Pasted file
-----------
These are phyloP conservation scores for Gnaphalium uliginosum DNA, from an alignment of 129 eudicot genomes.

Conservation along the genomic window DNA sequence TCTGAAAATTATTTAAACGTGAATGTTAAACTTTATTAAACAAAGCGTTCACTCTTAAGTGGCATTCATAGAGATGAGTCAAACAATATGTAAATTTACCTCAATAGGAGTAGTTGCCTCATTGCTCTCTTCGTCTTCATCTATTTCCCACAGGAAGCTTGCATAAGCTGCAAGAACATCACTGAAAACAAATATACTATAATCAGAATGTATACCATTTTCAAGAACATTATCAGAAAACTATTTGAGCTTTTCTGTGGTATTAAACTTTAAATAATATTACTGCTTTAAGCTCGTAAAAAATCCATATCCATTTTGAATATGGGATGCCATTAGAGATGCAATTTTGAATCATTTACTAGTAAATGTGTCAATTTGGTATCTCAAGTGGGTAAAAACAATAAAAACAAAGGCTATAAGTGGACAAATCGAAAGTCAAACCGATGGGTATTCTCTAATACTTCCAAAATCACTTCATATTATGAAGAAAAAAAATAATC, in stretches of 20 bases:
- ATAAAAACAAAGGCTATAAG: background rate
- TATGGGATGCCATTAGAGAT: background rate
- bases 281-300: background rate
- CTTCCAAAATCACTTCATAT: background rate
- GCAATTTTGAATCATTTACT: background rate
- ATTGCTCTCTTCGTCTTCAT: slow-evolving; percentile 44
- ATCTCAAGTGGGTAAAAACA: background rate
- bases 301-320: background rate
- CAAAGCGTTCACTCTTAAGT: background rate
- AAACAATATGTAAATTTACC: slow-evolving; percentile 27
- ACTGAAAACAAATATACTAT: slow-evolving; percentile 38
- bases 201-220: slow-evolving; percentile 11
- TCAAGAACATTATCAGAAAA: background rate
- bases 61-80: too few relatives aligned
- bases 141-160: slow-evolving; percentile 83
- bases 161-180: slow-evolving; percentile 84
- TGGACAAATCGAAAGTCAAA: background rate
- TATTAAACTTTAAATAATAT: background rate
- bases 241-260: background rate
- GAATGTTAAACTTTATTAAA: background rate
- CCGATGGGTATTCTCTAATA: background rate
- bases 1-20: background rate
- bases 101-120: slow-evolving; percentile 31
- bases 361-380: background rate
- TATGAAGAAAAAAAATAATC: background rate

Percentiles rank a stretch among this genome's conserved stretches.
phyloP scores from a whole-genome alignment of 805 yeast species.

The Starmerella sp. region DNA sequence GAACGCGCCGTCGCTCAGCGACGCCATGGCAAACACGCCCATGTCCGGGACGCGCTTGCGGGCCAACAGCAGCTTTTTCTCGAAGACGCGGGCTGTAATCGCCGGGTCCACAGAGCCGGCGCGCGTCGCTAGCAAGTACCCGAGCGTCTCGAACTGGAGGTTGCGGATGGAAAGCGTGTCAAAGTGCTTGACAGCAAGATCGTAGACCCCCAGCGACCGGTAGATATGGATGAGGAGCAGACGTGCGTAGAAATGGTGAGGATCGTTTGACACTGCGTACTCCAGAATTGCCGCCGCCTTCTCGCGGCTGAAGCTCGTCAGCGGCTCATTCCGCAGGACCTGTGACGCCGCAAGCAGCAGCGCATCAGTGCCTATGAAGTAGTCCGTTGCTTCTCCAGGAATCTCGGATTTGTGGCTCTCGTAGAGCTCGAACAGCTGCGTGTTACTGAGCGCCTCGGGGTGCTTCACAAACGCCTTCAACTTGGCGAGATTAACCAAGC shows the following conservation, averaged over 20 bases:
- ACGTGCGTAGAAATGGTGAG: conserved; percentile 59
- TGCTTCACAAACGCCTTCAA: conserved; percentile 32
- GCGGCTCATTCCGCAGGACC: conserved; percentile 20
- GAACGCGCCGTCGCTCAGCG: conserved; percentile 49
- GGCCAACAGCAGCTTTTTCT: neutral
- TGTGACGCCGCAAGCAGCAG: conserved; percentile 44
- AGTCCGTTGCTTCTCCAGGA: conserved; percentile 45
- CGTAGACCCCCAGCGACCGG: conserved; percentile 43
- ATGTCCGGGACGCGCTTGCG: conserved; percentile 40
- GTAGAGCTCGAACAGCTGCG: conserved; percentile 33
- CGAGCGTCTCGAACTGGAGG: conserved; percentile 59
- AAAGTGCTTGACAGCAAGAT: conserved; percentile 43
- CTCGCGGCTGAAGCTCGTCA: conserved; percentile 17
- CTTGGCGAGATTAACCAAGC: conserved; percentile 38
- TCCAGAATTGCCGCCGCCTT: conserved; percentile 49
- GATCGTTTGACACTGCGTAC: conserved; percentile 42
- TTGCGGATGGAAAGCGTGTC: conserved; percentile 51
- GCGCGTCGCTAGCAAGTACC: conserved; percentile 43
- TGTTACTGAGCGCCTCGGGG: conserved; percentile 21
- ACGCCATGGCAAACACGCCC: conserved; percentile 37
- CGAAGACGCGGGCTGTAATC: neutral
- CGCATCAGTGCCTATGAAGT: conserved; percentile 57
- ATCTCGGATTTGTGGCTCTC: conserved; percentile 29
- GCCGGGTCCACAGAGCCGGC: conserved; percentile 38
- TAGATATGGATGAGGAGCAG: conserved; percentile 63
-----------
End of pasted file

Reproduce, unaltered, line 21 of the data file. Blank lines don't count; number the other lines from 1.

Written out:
- bases 241-260: background rate